Pre-Dental Hygiene at UH Mānoa

Text compiled from the American Dental Hygienists’ Association (ADHA) website, American Dental Education Association (ADEA) website, American Dental Association (ADA) website, the Commission on Dental Accreditation (CODA) website,  and the UHM 2015-2016 Catalog.

Dental Hygiene Programs in Hawai`i: UH Mānoa School of Dental Hygiene, UH Maui College Dental Hygiene Program

Field Description

Dental hygienists are healthcare professionals who work closely with dentists to prevent and treat oral diseases and to protect patients’ oral and overall health.

Dental hygienists perform a number of services, including patient screening (e.g., assessment of oral health, reviewing patient histories, dental charting), taking and developing dental radiographs (X-rays), performing dental cleanings (e.g., removal of calculus and plaque, applying preventive materials to teeth), educating patients about nutrition and oral hygiene strategies, and office management.

Work Setting

Although most dental hygienists work in dental offices or clinics, some work in hospitals, universities, corporations, governmental and non-profit agencies, and other settings. Career opportunities in dental hygiene are abundant, and in addition to clinical practice, include jobs in education, oral health research, administration, public health, and entrepreneurship.

For more information on job outlook, click here.

Related Careers: dentistry, dental assistant, dental laboratory technician, nursing.

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Dental Hygiene Programs

Years of Schooling Required to Become a Dental Hygienist:

3+ years of education

  • Certificate or Associate’s Degree (2-3 years) or
  • Bachelor’s Degree (4 years);
  • Master’s Degree (~2 years, optional).

Degree Conferred

Upon graduation from a dental hygiene program, students are awarded the Associate of Science in Dental Hygiene (ASDH), Bachelor of Science in Dental Hygiene (BSDH), or Master of Science in Dental Hygiene (MSDH), among others, depending on the program they enrolled in. Graduates of accredited certificate, associate’s, and bachelor’s programs are eligible for licensure and professional practice; master’s programs prepare students further in areas of education, administration, and research.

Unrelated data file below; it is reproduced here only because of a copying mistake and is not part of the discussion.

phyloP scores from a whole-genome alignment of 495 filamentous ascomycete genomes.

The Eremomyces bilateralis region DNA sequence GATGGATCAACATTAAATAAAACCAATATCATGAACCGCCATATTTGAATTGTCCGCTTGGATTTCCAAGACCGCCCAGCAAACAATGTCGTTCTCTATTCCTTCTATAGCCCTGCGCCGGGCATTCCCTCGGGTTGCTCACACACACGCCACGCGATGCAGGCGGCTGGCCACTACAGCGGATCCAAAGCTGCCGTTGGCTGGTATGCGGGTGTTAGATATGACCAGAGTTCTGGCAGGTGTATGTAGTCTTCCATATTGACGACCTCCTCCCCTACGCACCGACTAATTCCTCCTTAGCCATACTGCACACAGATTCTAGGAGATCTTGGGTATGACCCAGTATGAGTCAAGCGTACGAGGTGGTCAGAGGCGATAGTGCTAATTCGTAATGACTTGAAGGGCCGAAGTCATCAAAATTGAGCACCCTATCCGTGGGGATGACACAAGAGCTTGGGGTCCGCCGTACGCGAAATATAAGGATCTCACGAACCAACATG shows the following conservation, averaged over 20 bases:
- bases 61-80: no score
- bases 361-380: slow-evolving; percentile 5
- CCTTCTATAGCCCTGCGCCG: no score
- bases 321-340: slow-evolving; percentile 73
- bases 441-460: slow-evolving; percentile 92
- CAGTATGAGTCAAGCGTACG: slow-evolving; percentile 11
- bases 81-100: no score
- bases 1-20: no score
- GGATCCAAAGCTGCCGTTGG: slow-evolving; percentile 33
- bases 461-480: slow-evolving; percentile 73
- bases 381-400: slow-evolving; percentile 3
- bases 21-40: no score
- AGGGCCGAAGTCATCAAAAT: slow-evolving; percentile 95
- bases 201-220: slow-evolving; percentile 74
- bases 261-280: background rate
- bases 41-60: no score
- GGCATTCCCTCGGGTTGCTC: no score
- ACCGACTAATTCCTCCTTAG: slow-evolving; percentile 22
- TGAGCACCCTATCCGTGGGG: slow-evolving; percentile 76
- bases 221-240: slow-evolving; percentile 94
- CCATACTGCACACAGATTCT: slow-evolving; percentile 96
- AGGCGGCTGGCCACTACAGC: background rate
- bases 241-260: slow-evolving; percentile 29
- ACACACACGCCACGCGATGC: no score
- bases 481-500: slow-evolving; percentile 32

What to Expect in a Dental Hygiene Program

Dental hygiene programs consist of roughly 2,900 hours of curriculum, including didactic instruction in areas such as English, social sciences, basic sciences, and dental sciences, as well as supervised clinical instruction. Most programs also require a clinical rotation in a community or public health setting.

Post-Baccalaureate Program/Options

Although all entry-level (certificate, associate’s, bachelor’s) programs prepare students for clinical practice, dental hygienists who hold bachelor’s degrees are more competitive for hiring and promotion, have greater career options in areas such as education and public health, and are eligible to pursue advanced degrees. All programs provide around the same number of didactic and laboratory hours, although bachelor’s programs typically provide more clinical hours and additional instruction in written communication, chemistry, oral health counseling, and patient management. Degree completion programs are available for licensed dental hygienists who hold a certificate or associate’s degree who wish to complete a bachelor’s degree in dental hygiene or a related field.